“I have never allowed your grandfather to shop with me for such intimacies. Nor would we ever even discuss such things. That would be as good as admitting I actually wore them.”
The ‘talk’ went downhill from there. I often wondered how she would have reacted if I confessed that sometimes, I actually did not.
4. All of my attempts to exclude my father’s new wife from the festivities failed. It wasn’t that I didn’t want her there. It was that I hated her. She was a year younger than my oldest sister. She was sickeningly sweet and dishonestly devout; a beautiful porcelain doll, but the facade masked Medusa. She made my dad downright giddy. According to my husband, this last offense was because she possessed ice-cream cone tits. Evidently the engineering skill required to get those breasts in that specific type of bra to assure that you always saw her boobs at least 5 minutes before she actually entered the room, and they were always positioned parallel to the floor, appealed to my father, the architect. Or so the logic went. All I knew was when she entered a room she sucked all the life out of it.
My parent’s divorce was bitter, scandalous, and still very raw. But my mother assured me that with a little help she could rise above the occasion and survive the forced proximity. Unfortunately my mother’s helpmates were Valium and vodka, both of which I generally discouraged. For my wedding day though, I gladly accepted all the help they could give her. I personally witnessed her take her little pills, and kept the vodka bottle close by.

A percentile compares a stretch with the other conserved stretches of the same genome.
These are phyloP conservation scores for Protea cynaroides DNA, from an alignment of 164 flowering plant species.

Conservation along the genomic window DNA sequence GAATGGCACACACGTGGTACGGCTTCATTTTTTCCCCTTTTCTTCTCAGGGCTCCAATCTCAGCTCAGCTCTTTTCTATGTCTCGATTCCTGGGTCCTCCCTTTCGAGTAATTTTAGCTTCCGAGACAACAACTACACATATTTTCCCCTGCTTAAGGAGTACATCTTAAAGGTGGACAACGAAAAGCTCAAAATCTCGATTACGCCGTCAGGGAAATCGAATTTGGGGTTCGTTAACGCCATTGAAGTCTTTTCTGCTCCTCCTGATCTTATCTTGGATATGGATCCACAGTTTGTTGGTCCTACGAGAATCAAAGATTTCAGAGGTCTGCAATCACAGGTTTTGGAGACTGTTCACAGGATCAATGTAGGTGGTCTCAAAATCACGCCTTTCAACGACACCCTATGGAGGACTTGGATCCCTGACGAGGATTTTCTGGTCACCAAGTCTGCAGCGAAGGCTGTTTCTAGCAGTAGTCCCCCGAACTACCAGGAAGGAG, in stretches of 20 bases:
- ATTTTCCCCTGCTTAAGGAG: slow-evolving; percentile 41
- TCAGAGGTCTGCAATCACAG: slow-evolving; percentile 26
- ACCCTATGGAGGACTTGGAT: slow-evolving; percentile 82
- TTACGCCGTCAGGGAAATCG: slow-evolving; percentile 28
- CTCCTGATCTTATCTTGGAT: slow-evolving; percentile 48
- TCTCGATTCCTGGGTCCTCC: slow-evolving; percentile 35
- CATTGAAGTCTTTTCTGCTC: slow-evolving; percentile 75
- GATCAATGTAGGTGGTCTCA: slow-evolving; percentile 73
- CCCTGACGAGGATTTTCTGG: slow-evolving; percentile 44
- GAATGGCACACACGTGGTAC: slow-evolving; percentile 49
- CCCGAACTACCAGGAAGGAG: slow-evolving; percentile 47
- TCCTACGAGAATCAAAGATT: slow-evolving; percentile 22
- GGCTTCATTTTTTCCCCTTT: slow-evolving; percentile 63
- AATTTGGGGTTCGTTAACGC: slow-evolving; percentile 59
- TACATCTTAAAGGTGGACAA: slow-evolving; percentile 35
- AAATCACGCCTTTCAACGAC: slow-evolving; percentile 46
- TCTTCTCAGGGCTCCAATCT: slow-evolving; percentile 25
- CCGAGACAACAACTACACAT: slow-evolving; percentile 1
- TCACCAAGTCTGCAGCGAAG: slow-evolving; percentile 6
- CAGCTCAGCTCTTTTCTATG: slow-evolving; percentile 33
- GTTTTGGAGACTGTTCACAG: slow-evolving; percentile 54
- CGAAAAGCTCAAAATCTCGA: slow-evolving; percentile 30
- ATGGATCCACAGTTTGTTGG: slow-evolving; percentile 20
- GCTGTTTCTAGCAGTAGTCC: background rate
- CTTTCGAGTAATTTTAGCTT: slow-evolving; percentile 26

5. At the reception I backed into my husband, who had a cigarette in his hand, and caught my wedding dress on fire.
Then, there was the crooked paint-by-number (I’m serious) larger than life-sized painting of Jesus above the alter that took center stage in our pictures. There was the obvious fact that all members of the wedding party, except for my dad and possibly the minister, had recently indulged in some form of mind altering substance. I could go on and on.
Ah, good times. Good times. I think I will skip weddings for awhile.
I finally mentioned my blog to my husband a couple of weeks ago. I wasn't worried about him seeing anything I wrote. But we live so closely in each other's pockets, sometimes it is nice to do something without the other knowing. This never lasts too long. We are both compelled to periodically spill our guts.
When I finally told him about Liar, I got the reaction I expected. "That's nice babe, have you seen my ipod/car keys/glasses/ball cap/laptop/earbuds/cellphone?" I suspected he read a few posts, just to make sure I didn't embarrass him too badly and once reassured, he promptly forgot about it.
So I was surprised when he told me he'd written about the Neil Young concert he'd just gone to. Surprised not that he wrote about it, after all it combined several of his obsessions - music, Neil Young, tube amplifiers and hybrid cars. Surprised because he asked if I would think about posting what he wrote. I told him I was glad to share, as long as he wasn't expecting an actual audience to read his words. He said he realized this wasn't exactly Huffington Post, so I am happily obliging:
When Neil Young came to my hometown in concert, he did not disappoint the faithful that came to see the legendary performer who’s music and socially conscious voice has been strong enough to keep shining from the decade that ushered in Richard Nixon to the decade that ushered out George Bush.